The Nature of Chords

IMG_7647I graduated yesterday! Yay! It seriously was awesome and exciting.

I’m mainly writing this blog post to talk about the fixation humans have on outshining each other, and shoving our achievements in each other’s faces. I didn’t realize I fixated I myself was until I realized how much I was comparing my achievements to those of the other graduates.

At my school, any person who has a 4.0 unweighted GPA and has taken a certain number of AP classes is eligible to be a valedictorian. So, unlike other schools, we have a ton of valedictorians, compared to the single valedictorian at most schools. My high school had eighteen valedictorians. During the graduation ceremony, each valedictorian is honored by receiving a medal and having their plans for the future announced.

So they have a medal. Good for them.

Furthermore, there is a class called Socratic Seminar at my school. All students that take Socratic Seminar and have an unweighted GPA of 3.75 or higher attain the accolade of being a Distinguished Scholar and this achievement is marked by their wearing of a black stole at graduation.

As for chords, there are four chords that a scholar might receive. A black chord marks a weighted GPA of 3.5 to 3.74. A blue and white chord marks a weighted GPA or 3.75 to 4.0. A gold chord represents a recipient of a Faculty Award, and a white chord represents a recipient of a Department Award.IMG_7565

I was very proud and honored to wear a white chord and a blue and white chord.

Here’s the catch: I spent a lot of my senior year stressing over my GPA, wondering if it was worth taking a class to become Distinguished Scholar just to get the black stole, hoping I would get honored on Senior Awards night, etc.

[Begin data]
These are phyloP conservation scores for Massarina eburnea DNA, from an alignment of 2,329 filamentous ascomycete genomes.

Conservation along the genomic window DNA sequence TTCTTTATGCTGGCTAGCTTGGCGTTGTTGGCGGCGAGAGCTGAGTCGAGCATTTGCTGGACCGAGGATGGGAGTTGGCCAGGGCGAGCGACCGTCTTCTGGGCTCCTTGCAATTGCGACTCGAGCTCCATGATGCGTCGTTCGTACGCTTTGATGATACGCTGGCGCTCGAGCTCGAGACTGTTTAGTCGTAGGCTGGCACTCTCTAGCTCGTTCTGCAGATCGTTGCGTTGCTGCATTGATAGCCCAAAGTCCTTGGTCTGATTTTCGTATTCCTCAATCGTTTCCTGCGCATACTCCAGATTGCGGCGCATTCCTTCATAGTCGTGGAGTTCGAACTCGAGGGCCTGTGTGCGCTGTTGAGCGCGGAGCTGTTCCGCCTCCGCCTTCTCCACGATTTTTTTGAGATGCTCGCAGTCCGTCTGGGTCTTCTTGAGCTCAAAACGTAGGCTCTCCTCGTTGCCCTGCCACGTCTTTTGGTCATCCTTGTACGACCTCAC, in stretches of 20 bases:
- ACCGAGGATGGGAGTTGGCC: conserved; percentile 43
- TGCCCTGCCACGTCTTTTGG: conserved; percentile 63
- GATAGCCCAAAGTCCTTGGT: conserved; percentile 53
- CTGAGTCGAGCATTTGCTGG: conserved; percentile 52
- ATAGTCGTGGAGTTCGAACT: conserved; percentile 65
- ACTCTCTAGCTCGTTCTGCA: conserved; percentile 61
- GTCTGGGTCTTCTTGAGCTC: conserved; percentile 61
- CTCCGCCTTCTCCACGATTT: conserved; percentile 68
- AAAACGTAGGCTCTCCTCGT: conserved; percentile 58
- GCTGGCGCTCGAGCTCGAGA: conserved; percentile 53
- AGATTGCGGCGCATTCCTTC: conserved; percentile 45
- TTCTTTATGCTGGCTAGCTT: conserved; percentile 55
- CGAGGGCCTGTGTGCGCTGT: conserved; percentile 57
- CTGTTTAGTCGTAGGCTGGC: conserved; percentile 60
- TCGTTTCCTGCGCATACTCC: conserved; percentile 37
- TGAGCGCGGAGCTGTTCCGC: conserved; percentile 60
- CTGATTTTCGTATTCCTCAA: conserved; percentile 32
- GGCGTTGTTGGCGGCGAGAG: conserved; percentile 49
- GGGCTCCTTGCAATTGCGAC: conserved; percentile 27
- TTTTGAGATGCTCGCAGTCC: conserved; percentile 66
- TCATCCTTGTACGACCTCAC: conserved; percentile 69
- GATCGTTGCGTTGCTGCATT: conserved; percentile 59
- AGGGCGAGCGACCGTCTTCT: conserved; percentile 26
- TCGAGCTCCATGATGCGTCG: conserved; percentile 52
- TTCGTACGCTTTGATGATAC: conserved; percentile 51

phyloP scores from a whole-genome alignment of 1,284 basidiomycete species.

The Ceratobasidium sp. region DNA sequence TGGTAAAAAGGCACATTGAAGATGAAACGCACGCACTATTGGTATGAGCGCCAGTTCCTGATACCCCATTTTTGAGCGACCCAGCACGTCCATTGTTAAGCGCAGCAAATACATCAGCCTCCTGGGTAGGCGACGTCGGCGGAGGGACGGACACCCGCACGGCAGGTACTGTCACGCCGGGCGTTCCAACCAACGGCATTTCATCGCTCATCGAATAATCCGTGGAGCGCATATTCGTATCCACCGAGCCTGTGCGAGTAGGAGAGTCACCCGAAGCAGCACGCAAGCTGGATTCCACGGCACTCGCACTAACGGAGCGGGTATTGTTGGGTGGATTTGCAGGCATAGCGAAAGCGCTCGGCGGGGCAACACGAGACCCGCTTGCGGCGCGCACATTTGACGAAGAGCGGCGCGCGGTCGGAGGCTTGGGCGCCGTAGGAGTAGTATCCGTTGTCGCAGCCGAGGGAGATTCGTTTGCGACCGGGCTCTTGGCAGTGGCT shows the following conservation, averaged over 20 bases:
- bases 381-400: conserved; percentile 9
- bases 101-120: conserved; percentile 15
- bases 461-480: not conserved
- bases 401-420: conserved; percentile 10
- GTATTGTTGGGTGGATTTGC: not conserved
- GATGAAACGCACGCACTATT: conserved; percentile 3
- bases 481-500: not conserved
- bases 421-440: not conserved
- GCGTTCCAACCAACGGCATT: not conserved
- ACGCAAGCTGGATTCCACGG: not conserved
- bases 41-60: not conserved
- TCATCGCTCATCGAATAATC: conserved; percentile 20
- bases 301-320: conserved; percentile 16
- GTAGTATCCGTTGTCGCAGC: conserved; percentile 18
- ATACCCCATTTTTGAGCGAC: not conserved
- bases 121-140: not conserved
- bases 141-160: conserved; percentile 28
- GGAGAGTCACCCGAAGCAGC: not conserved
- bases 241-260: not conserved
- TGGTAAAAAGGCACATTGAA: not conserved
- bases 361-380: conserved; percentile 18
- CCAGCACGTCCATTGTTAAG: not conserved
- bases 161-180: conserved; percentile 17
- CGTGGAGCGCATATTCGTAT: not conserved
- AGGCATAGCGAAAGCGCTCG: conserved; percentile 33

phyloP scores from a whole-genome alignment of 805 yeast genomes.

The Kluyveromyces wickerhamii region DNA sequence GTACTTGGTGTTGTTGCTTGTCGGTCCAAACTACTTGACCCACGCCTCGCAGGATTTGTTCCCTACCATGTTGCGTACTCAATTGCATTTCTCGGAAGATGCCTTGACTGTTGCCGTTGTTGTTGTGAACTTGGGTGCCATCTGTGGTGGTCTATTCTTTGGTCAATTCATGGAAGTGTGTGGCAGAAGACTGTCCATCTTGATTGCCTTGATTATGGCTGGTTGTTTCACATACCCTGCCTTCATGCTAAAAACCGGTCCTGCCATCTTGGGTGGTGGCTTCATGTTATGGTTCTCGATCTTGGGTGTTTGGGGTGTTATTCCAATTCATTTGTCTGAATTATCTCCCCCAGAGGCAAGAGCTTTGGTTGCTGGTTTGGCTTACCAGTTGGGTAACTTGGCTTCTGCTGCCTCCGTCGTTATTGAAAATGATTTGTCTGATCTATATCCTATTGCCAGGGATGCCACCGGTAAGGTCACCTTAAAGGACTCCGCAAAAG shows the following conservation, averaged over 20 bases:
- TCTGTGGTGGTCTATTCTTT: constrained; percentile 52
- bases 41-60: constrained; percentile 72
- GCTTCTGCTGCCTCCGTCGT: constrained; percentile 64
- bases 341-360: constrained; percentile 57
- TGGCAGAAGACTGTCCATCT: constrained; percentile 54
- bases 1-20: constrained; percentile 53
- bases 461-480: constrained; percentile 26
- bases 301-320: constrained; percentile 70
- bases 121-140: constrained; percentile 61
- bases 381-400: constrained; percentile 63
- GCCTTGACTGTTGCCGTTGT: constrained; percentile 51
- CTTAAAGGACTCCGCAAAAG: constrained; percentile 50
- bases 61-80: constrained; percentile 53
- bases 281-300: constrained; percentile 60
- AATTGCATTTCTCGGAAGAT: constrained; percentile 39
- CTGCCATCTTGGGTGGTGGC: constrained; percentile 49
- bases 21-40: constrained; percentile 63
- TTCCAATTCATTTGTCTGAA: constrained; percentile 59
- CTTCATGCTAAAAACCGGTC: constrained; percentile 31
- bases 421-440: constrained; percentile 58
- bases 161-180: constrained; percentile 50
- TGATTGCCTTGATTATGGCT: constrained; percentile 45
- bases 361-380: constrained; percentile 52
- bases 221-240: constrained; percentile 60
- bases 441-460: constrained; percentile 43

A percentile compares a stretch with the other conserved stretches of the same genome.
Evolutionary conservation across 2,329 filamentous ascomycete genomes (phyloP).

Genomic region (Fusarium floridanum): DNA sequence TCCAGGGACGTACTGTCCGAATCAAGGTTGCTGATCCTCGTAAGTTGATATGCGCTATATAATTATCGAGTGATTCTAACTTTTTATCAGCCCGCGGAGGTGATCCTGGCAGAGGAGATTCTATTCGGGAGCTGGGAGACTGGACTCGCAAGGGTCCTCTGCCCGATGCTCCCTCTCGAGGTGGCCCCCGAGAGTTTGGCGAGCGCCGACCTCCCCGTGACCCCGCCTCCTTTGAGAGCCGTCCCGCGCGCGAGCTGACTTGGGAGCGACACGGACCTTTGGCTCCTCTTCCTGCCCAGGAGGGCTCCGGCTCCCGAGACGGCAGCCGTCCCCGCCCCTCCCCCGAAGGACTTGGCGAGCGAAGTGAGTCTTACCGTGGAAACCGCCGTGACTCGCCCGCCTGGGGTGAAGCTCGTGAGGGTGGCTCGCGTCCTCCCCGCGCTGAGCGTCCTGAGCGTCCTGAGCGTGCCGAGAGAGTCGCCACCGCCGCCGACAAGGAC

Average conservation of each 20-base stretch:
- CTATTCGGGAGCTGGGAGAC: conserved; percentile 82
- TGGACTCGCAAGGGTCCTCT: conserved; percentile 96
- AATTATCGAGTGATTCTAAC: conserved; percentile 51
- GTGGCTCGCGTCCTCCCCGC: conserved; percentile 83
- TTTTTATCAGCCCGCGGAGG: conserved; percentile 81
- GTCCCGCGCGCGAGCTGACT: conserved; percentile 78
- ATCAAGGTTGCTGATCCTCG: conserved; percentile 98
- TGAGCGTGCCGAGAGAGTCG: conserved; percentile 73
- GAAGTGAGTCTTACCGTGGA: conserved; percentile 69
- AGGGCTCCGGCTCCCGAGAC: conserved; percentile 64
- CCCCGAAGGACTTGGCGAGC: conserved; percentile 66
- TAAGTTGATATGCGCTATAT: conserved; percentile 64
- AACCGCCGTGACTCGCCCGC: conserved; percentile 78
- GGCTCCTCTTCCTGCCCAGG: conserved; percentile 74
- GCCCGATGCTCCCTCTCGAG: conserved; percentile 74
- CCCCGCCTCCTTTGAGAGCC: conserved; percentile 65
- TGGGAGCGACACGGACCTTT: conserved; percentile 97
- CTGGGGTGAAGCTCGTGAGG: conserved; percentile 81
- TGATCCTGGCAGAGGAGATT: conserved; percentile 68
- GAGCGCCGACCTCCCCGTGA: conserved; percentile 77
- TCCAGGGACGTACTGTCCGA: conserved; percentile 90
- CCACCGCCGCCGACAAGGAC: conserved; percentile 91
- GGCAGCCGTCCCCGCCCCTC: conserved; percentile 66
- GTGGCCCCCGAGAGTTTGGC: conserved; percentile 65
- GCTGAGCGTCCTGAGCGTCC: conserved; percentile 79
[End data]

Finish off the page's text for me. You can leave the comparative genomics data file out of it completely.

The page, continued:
Yesterday during the graduation ceremony, there were kids who I think are lovely people and enormously smart who had one or no chords, and there were kids who played it safe or were teachers’ pets who had three chords and a stole. And then I decided that while I was very happy to have two chords, I also have great respect for those who lack chords.

So I guess my point is, that we as humans spend a ton of time looking at ourselves and others for our flaws. But in the long run, it doesn’t really matter. Chords at graduation simply are a way for humans to find another way to feel better about ourselves.

I took Socratic Seminar this past semester, and I tried my hardest to get out of the class because I thought that everyone was going to look at me differently because I wasn’t going to be Distinguished Scholar even with the class. I failed, but I eventually decided that I was “beating the system” because I was taking the class and bettering myself, rather than taking the class just to get the stole, like almost everyone else did. While the reason I took the class in the first place was to get the stole, I like to think that I have expanded my horizons.

Furthermore, I am beyond proud of myself for what I have accomplished over these past few years. I was a part of one of three groups that were selected to perform musical selections at my graduation ceremony. I am going to Brazil next year for a youth exchange program. I am attending an awesome college the year after. I have won a ton of academic awards. I got a huge band award. I could keep going on, but I will stop. The short story is that I am proud of what I have accomplished and I am happy with where my life is going.IMG_7605



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